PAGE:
New Delhi, Feb 1: Against the backdrop of a debate over lowering the age of juveniles, External Affairs Minister Salman Khurshid Friday said no such decision should be taken in “isolation”.
“People are talking about 16 years and 18 years. Legislation for protecting juveniles must be reiterated… We cannot, because of one bad example, throw away something that has been worked on for years and which is based on a huge amount of data, which has been collected,” he said at a report release function of ‘Save the Children’ here.
“This is a very difficult public issue today. I hope we find a rational, reasonable and sustainable path rather than overreact,” he said.
Following the brutal gang-rape and death of a young woman in the city, there have been demands that one of the accused, who turned out to be below 18 years, should also be given exemplary punishment at par with the others.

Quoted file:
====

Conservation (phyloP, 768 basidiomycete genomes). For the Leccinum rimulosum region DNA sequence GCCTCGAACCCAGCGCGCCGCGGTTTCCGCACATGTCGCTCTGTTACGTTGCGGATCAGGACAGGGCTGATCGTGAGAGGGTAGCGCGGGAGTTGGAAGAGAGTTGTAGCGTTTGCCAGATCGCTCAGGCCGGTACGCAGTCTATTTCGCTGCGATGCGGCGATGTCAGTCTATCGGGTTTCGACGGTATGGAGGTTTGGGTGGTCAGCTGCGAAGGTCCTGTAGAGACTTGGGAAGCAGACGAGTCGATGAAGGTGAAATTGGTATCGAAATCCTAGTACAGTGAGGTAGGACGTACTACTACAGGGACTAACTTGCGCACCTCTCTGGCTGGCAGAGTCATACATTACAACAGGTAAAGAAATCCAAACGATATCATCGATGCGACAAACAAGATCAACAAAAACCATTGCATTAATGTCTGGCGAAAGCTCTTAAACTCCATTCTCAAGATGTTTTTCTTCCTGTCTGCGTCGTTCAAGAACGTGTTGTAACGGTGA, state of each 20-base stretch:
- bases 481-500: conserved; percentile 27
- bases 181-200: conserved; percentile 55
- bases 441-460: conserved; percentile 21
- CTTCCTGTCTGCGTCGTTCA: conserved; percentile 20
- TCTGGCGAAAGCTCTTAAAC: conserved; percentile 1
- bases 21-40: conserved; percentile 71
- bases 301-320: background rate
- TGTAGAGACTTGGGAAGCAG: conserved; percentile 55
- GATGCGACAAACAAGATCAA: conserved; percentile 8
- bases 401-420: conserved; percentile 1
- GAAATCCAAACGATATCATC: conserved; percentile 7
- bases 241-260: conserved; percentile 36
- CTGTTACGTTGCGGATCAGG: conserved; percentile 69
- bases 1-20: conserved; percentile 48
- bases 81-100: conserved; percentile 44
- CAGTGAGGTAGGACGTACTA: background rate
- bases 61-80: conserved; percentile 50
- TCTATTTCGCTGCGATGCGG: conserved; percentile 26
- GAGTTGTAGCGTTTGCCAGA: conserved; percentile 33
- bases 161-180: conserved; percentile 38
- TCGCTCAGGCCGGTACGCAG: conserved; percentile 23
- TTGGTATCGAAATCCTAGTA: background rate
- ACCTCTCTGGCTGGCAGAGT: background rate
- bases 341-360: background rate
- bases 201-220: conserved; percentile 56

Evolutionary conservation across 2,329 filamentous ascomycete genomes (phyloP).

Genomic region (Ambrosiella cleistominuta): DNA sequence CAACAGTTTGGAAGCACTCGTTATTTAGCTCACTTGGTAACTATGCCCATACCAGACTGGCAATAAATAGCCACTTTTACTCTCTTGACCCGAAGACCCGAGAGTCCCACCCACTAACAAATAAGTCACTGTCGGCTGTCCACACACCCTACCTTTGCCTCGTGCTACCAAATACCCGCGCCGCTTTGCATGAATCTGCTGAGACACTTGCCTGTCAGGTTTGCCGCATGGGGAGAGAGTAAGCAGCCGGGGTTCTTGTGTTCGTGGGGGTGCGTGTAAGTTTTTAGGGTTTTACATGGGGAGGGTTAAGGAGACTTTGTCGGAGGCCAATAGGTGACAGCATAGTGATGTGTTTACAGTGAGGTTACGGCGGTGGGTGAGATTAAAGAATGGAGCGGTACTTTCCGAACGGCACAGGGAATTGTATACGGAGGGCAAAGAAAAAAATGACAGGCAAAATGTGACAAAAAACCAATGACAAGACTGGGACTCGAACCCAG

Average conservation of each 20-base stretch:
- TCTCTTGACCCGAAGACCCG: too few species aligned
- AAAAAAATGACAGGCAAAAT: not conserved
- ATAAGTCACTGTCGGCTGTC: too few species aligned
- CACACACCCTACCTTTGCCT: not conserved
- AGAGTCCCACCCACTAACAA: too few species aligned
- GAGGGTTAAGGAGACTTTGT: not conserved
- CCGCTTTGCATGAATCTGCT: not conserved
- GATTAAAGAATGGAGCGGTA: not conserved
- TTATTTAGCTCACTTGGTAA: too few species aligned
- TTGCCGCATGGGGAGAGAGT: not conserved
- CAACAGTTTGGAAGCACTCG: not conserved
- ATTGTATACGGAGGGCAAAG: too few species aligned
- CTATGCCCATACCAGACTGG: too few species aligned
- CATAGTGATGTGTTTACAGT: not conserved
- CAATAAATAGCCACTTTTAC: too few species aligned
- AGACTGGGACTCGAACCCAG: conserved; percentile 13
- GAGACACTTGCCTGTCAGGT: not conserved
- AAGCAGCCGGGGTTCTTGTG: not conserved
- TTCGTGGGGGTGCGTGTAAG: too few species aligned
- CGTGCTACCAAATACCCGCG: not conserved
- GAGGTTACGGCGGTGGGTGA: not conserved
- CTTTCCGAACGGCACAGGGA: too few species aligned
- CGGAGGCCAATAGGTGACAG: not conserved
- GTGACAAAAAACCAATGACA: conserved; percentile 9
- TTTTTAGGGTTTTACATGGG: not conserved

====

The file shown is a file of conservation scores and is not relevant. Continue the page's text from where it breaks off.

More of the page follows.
The Justice J.S. Verma commission, formed to look into anti-rape laws, has not recommended lowering the age limit of juveniles.
Replying to a question, Kurshid said the commission had not endorsed that the age limit of juveniles be lowered.
“So if you like the Verma commission report, you have to like everything. You have to understand why the act was done in the first place and why 18 years was taken as the age in the first place”.
“We should not react to something in isolation. We should know and be ready to understand the implications… and then take an informed decision,” he said.
“Young people are asking for some extreme measures but people who have worked for years in this campaign have come out with very different formulations,” he said.
On the protests over the Dec 16 gang-rape, he said: “I have a little concern. It is very simple to say that there is anger among people in this country.
“We may just be blinding ourselves to the truth by saying there is anger. A protest can be a protest without anger and I think it is important to understand the motivations and reasons why people come out into the streets.”
Quoting Gandhi, he said: “Gandhi’s fundamental principle was: ‘Don’t be angry when there is cause to be angry’. But he also said: ‘Don’t accept things as they are’.”